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Tests Cite Need For Good Day Care Young Children Test Poorly After Substandard Day Care

Mon., Nov. 17, 1997

The development of children can be delayed if they attend day-care centers that do not meet professionally recommended standards, according to a major national study.

The study, released Saturday, found that children up to 3 years old rated lower in social, emotional, physical and cognitive development when they were enrolled in classes that failed to meet guidelines recommended by the American Public Health Association and the American Academy of Pediatrics than children in centers that did meet the standards.

The children’s progress was measured using standardized tests for school readiness, language comprehension and expression as well as parents’ reports of their children’s behavior.

“This is saying (that) regulatory bodies can make a difference in preventing delays in kids’ development as a result of being in poor child care,” University of California, Irvine, Professor Alison Clarke-Stewart said.

She is one of the principal investigators in the National Institute of Child Health and Human Development’s ongoing study of early child care, a 10-site, seven-year study involving 1,300 children. The latest results were released during the convention of the National Association for the Education of Young Children.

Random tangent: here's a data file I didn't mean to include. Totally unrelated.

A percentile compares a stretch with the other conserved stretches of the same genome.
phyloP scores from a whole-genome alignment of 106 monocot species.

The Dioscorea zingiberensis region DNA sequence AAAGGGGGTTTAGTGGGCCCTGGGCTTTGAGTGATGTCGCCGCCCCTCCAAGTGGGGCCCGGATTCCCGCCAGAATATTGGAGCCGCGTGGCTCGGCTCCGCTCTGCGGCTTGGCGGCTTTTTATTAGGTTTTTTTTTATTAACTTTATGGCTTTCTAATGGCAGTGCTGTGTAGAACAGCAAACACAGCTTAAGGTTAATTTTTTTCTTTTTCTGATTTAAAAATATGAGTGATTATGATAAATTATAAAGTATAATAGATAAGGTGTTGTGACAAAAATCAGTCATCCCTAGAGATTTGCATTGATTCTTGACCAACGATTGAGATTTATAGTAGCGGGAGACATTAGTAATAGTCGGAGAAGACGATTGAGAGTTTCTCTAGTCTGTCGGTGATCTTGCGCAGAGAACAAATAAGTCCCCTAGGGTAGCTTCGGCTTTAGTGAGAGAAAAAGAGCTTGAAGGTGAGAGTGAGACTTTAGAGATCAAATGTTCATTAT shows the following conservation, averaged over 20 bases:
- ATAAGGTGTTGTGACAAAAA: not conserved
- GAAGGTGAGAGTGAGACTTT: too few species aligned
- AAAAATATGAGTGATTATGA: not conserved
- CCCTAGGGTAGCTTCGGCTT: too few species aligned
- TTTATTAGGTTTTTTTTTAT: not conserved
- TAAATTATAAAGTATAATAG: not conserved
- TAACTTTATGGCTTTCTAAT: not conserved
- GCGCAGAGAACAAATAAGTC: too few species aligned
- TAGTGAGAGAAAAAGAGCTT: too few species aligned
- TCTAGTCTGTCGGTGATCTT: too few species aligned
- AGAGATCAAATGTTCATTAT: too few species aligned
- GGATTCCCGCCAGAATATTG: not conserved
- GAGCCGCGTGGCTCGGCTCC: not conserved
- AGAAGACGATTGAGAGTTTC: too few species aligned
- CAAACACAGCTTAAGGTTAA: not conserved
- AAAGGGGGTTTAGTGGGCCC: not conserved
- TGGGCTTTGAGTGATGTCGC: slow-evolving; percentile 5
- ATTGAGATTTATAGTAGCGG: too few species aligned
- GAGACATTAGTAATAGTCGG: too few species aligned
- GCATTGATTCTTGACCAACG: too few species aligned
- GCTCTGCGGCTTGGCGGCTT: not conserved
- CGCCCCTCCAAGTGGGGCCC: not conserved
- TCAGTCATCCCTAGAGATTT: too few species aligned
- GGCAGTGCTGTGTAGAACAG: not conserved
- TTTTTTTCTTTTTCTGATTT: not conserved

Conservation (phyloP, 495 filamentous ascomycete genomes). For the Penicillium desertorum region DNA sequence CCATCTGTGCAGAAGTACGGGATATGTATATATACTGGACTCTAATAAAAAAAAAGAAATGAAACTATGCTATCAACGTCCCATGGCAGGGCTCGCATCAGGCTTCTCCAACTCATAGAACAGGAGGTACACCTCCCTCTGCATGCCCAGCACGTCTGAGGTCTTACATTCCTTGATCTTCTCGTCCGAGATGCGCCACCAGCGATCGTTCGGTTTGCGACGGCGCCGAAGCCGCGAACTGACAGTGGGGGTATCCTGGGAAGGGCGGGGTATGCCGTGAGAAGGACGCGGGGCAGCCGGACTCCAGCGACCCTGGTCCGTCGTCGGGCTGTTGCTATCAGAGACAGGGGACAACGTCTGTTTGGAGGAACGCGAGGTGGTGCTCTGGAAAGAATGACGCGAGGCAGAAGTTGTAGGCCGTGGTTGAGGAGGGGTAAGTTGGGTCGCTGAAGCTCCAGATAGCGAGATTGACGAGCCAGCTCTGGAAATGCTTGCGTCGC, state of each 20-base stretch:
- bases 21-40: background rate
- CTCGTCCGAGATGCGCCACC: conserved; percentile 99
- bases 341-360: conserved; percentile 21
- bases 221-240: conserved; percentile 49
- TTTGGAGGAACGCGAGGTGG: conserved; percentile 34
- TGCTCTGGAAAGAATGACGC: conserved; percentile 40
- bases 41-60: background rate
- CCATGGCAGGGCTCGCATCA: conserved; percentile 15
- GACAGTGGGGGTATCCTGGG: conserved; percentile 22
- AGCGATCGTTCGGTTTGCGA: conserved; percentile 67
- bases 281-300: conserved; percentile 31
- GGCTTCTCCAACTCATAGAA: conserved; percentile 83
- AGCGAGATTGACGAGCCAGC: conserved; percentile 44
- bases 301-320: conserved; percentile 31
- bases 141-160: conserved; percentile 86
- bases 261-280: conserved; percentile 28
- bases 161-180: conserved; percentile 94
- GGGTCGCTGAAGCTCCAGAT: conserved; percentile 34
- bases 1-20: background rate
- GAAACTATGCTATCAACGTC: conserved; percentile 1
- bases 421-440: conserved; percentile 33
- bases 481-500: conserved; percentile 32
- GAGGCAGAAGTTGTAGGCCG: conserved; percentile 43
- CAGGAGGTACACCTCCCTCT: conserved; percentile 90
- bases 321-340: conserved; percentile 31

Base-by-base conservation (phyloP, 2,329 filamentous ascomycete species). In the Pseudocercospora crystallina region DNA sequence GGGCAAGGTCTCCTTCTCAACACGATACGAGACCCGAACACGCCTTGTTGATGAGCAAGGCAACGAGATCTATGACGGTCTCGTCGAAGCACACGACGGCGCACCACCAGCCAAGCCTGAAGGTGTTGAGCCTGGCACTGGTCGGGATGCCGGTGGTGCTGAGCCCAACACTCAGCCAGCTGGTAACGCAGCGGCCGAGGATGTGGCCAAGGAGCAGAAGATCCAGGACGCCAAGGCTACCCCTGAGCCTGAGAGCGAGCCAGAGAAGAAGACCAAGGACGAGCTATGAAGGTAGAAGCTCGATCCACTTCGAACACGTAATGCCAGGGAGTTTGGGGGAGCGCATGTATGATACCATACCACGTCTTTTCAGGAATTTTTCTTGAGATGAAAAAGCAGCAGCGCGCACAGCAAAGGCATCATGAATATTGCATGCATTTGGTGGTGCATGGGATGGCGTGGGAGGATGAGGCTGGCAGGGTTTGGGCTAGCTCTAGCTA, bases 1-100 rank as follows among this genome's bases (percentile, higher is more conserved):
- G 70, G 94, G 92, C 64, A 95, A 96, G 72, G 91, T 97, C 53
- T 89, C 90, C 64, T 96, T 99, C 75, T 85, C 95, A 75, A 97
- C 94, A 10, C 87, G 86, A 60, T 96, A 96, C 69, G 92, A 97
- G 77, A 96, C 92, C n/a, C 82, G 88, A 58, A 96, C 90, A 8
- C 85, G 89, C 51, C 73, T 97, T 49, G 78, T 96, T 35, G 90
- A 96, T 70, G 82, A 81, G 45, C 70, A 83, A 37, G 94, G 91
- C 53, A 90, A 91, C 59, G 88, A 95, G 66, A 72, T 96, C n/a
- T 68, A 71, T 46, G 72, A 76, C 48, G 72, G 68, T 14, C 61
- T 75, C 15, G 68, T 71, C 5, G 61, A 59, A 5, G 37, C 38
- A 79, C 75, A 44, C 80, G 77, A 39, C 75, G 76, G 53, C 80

The recommended standards for those who work at day-care centers include post-high school training in child development or early childhood education; child-staff ratios ranging from 3 to 1 for infants younger than 15 months to 7 to 1 for 3-year-olds; and group sizes no larger than six for children younger than 15 months, eight at age 2, and 14 at age 3.

Although some centers meet those standards, states’ requirements vary considerably, Clarke-Stewart said. For instance, some states allow an infant-staff ratio of 12 to 1. In states that regulate group size, some standards permit 20 infants in a room, she said.

No states require standards as high as those recommended by professionals in the field, researchers said.

By first grade, 98 percent of all children have experienced some form of nonparental child care, said Sharon Lynn Kagan, a senior research scientist at Yale University. Every day, 13 million children younger than 5 are cared for outside the home, she said.

As a result of last year’s new welfare reforms requiring some mothers to seek work, Congress has required states to establish their own minimum health and safety standards for child care.


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